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Bladder Cancer Takes a Toll on Mental Health. Here’s How to Cope

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Mac Howard has gone the past 16 years without experiencing a recurrence of bladder cancer, but he never completely feels free. Every time the 58-year-old Indiana native marks another anniversary of his diagnosis, he still checks his pee for any signs of blood, and his gut twists with terror.

It’s constantly on my thoughts, he claims. “At times, the anxiety has been crippling, and I know that has had an impact on my wife and my three children. Since bladder cancer has a high recurrence rate, maintaining my health this long doesn’t feel like a victory—rather, it feels more like suspense. Will this be the month that it returns?

Bladder-Cancer-Takes-a-Toll-on-Mental-Health

The American Cancer Society predicts that more than 81,000 new cases of bladder cancer will be identified in 2022, with a five-year recurrence rate of 50% to 70%.

In a 2020 poll of just under 600 bladder cancer patients, performed by the online patient group Health Union, 18% of participants reported having sadness, and 16% had anxiety. 60% of those surveyed claimed to worry about their cancer coming back, and 23% admitted to looking up “mental health and bladder cancer” online. Only around 38% of cancer patients said they felt emotionally supported during the disease.

According to Dr. Shawn Dason, a urologic surgeon at The Ohio State University Comprehensive Cancer Center, bladder cancer can be extremely stressful since patients frequently deal with changes in body function, occasionally changes in body image, as well as potential changes in sexual health. It can all feel overwhelming. “There may also be changes in sleep quality or a need to stop smoking because smoking is highly associated with bladder cancer.”

No matter where you may be on your cancer journey, there are a few tactics that can be helpful.

Aim to control what you can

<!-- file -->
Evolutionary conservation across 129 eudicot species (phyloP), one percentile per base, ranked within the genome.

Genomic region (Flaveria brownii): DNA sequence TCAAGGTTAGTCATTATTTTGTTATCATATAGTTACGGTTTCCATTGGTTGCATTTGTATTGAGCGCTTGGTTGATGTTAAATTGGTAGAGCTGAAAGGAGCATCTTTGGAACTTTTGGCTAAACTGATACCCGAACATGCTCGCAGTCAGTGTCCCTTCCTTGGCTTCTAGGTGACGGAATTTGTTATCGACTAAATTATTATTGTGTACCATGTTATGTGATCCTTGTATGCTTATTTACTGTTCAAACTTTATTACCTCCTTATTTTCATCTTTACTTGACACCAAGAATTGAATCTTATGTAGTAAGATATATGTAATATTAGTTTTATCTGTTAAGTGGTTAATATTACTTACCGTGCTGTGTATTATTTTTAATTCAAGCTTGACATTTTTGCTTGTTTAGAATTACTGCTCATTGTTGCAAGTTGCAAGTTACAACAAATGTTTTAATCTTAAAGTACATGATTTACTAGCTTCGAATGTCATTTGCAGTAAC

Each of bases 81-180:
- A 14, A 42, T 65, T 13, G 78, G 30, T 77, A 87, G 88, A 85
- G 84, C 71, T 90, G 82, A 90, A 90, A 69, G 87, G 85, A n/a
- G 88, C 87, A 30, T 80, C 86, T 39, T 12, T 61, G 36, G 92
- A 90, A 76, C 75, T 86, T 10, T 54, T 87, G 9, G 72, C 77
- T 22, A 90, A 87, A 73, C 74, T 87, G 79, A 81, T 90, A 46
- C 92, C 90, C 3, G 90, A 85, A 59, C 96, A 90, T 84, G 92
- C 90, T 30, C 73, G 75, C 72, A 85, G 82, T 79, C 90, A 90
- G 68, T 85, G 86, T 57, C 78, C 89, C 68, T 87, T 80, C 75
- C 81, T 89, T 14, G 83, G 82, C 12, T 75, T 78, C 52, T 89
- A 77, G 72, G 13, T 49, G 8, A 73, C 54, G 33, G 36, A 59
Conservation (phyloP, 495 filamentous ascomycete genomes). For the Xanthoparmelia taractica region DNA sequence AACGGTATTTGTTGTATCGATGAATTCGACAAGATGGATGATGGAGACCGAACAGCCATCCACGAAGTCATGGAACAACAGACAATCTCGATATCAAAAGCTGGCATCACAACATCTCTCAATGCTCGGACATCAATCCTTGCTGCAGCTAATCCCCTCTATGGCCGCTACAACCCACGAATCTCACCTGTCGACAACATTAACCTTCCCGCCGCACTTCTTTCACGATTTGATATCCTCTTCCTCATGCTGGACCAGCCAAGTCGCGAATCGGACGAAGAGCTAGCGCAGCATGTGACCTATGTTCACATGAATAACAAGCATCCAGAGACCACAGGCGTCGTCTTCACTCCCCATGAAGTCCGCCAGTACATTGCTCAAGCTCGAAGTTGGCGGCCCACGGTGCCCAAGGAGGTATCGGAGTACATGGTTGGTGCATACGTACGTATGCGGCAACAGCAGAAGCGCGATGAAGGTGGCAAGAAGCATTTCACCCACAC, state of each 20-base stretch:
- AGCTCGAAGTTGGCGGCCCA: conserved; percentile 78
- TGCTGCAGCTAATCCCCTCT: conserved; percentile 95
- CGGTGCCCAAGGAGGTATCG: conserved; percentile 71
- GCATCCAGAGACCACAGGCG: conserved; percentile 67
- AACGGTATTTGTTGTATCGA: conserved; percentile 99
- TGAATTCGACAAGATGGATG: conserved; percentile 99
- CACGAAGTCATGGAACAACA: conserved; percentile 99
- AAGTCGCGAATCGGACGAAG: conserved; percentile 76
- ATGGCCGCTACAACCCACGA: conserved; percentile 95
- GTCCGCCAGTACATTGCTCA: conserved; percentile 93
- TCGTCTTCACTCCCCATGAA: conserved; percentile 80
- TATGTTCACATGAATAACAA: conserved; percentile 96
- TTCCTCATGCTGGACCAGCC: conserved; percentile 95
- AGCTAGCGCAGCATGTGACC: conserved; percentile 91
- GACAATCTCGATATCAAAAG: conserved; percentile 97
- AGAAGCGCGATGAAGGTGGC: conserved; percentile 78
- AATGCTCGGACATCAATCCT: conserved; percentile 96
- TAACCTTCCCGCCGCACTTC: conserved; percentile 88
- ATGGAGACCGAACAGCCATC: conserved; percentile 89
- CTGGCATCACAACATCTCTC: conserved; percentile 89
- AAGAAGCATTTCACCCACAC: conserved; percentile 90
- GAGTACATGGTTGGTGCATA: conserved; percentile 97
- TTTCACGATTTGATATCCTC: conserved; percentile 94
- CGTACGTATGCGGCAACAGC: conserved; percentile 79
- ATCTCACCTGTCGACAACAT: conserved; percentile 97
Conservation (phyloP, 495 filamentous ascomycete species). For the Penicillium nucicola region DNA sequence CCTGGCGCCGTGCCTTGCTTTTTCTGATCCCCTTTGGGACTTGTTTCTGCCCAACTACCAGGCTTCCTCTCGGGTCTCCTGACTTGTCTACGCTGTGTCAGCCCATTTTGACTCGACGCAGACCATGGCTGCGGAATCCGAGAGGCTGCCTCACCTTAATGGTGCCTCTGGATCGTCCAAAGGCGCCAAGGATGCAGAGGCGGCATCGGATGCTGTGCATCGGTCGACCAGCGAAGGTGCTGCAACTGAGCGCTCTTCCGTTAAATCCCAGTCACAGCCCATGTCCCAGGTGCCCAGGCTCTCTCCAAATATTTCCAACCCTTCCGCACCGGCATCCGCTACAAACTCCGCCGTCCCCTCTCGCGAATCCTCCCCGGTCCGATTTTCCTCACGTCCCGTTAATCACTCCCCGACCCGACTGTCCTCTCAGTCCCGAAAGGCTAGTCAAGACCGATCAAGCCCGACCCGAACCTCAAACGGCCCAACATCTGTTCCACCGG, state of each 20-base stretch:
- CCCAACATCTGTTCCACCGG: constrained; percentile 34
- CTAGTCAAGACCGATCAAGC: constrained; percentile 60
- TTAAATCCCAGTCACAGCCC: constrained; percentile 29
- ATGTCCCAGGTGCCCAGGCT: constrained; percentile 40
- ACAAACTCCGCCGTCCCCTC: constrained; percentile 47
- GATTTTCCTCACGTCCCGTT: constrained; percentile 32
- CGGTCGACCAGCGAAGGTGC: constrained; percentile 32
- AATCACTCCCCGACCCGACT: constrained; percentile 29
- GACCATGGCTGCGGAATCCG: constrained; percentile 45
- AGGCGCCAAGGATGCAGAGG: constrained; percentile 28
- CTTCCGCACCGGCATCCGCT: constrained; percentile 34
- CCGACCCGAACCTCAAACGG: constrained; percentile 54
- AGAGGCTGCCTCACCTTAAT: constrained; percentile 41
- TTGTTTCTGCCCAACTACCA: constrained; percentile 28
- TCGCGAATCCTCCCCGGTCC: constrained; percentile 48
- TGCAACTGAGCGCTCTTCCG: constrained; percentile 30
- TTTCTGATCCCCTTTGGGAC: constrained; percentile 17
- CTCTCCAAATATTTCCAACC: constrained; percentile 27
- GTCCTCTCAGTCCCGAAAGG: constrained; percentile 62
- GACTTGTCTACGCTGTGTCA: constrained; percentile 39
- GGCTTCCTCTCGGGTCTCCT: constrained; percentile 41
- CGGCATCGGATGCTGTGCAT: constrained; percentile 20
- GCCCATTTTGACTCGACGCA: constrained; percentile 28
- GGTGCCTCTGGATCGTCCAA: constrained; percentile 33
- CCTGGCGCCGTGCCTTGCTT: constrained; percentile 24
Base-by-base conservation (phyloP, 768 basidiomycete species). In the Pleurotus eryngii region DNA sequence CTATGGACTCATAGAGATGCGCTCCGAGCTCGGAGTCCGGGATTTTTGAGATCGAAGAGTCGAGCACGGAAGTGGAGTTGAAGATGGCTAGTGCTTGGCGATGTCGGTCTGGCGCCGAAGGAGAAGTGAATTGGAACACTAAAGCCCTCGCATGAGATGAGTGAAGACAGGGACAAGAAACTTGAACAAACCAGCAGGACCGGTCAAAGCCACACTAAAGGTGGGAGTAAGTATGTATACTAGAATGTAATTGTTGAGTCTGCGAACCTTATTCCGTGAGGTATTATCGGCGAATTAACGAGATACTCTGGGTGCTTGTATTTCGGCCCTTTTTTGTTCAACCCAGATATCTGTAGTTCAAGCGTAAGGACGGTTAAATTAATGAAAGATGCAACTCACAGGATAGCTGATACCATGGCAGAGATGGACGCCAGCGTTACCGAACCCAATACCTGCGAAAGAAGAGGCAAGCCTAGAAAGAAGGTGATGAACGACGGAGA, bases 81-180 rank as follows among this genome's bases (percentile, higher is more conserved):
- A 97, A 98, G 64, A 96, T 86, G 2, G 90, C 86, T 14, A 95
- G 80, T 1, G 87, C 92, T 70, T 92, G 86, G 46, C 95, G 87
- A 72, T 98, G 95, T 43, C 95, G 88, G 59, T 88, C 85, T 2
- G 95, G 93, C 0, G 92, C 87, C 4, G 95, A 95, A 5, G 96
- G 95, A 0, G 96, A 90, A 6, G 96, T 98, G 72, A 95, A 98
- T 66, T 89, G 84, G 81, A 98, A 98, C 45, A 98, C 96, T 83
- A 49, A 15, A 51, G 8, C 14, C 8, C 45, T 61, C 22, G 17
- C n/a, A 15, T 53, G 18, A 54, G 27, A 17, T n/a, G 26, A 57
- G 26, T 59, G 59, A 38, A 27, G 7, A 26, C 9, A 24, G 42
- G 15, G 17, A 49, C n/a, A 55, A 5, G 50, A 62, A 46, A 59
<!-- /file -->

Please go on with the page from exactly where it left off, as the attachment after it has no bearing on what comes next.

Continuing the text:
Dealing with a bladder cancer diagnosis is difficult enough, but patients frequently have additional health issues, such as a secondary malignancy, which can make them feel helpless.

In the Health Union poll, 30% of participants had received a cancer diagnosis either before or after being told they had bladder cancer. In addition, 87% mentioned various medical issues such arthritis, high blood pressure, and high cholesterol.

Rebecca Capizzi, 52, of New Jersey, who was previously diagnosed with ovarian, thyroid, and breast cancer before being given the diagnosis of bladder cancer in October 2020, says having a secondary illness in particular may make it seem like bad news is always just around the corner.

She explains, “It’s difficult not to constantly be in a fight-or-flight mode, especially when I have examinations coming up.” “Just thinking about what comes next fills me with dread. Even though I’ve already through numerous surgeries and rounds of chemotherapy, it still seems like this will never end for me.

Capizzi has concentrated on finding exercise, particularly walking, since it gives her a greater sense of control over her body and mind. She takes quick walks since they improve her mental health so significantly, even while she is receiving active treatment and can only engage in modest physical exercise.

According to Capizzi, “being active is a great stress reliever for me.” “I know I can move my body and that helps when everything feels like it’s too much.”

A clinical psychologist at Lenox Hill Hospital in New York, New York, Naomi Torres-Mackie, says it’s crucial to comprehend how upsetting a cancer diagnosis may be. She claims that “sick” and “weak” can frequently be confused, and bladder-cancer therapies may exacerbate this experience. According to Torres-Mackie, increasing exercise may help people develop the physical and emotional fortitude required for treatment.

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